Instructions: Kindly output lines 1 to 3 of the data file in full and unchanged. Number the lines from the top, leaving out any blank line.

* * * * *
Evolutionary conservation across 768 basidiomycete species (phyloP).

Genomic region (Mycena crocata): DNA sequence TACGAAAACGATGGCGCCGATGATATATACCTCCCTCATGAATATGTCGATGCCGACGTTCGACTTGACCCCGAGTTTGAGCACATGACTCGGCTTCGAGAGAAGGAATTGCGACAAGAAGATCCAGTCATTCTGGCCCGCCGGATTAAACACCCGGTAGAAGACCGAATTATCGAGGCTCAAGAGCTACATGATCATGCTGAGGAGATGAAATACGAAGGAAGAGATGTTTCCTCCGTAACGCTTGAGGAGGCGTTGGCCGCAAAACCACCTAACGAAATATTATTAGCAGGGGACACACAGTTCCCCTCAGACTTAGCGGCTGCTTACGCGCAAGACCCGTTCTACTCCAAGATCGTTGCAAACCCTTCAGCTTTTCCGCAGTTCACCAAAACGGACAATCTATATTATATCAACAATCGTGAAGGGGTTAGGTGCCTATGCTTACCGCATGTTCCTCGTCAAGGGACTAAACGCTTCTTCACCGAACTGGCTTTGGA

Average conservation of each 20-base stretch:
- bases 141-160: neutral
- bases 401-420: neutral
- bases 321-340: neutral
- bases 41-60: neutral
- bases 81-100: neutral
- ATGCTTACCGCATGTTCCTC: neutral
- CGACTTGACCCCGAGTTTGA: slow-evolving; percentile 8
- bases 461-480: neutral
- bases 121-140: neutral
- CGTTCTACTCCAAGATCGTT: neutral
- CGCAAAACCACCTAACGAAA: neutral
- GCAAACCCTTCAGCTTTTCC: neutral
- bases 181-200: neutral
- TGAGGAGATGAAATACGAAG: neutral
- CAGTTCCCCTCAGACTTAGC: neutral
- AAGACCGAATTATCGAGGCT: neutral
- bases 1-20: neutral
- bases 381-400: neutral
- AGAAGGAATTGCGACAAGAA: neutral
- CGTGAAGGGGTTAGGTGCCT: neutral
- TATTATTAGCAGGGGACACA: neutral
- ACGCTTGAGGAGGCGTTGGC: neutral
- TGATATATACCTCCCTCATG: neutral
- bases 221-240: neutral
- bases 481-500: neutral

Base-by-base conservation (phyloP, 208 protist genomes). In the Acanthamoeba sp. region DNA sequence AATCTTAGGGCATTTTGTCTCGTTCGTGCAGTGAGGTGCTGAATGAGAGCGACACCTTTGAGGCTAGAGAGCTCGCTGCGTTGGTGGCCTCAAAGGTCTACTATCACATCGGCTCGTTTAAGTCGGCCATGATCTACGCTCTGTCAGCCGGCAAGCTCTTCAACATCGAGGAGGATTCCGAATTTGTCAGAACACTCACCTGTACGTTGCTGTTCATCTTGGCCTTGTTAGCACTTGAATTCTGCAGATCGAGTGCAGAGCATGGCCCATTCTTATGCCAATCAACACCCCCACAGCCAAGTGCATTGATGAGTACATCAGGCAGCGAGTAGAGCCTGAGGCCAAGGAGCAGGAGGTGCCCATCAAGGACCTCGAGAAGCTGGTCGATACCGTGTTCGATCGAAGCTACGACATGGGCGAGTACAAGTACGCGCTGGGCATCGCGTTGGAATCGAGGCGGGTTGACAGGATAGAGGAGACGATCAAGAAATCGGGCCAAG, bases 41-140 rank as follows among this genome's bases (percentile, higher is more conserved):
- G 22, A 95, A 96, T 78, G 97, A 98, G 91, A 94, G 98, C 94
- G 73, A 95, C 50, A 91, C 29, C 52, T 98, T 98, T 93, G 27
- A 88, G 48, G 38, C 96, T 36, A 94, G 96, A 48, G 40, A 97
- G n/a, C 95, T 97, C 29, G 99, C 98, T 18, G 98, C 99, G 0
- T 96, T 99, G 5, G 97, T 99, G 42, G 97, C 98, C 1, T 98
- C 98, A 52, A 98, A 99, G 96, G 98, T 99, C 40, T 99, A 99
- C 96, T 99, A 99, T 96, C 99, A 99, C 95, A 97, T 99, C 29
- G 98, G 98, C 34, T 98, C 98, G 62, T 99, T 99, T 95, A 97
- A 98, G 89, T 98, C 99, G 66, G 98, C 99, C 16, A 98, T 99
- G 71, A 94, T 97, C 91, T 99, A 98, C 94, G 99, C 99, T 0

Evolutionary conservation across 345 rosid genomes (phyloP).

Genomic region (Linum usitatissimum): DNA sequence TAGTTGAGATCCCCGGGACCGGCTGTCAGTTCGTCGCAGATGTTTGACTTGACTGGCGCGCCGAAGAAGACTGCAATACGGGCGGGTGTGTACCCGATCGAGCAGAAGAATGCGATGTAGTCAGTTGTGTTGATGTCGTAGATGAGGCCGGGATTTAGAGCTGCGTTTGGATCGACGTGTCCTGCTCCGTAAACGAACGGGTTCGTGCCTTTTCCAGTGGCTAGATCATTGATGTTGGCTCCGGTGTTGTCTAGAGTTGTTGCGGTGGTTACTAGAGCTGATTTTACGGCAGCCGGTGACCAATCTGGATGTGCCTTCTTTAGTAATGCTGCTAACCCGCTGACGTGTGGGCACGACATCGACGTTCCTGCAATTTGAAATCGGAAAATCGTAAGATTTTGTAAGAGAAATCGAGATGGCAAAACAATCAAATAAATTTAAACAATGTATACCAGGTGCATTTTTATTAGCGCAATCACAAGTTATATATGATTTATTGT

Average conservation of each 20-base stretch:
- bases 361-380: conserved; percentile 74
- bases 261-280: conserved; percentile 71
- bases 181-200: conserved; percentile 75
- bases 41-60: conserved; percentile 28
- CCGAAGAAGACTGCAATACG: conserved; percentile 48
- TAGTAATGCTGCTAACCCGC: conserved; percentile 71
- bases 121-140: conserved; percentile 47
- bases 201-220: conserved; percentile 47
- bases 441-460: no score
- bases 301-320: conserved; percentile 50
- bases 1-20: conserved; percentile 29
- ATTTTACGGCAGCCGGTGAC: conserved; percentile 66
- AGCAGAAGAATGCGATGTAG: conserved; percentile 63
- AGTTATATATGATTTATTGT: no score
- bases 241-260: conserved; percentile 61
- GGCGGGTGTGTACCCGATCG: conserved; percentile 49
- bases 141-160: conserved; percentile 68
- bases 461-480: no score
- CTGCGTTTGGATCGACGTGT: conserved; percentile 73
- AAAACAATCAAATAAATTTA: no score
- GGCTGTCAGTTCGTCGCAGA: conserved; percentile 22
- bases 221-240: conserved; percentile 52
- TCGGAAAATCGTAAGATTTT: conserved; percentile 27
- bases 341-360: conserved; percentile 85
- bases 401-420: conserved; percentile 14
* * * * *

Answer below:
Evolutionary conservation across 768 basidiomycete species (phyloP).

Genomic region (Mycena crocata): DNA sequence TACGAAAACGATGGCGCCGATGATATATACCTCCCTCATGAATATGTCGATGCCGACGTTCGACTTGACCCCGAGTTTGAGCACATGACTCGGCTTCGAGAGAAGGAATTGCGACAAGAAGATCCAGTCATTCTGGCCCGCCGGATTAAACACCCGGTAGAAGACCGAATTATCGAGGCTCAAGAGCTACATGATCATGCTGAGGAGATGAAATACGAAGGAAGAGATGTTTCCTCCGTAACGCTTGAGGAGGCGTTGGCCGCAAAACCACCTAACGAAATATTATTAGCAGGGGACACACAGTTCCCCTCAGACTTAGCGGCTGCTTACGCGCAAGACCCGTTCTACTCCAAGATCGTTGCAAACCCTTCAGCTTTTCCGCAGTTCACCAAAACGGACAATCTATATTATATCAACAATCGTGAAGGGGTTAGGTGCCTATGCTTACCGCATGTTCCTCGTCAAGGGACTAAACGCTTCTTCACCGAACTGGCTTTGGA

Average conservation of each 20-base stretch: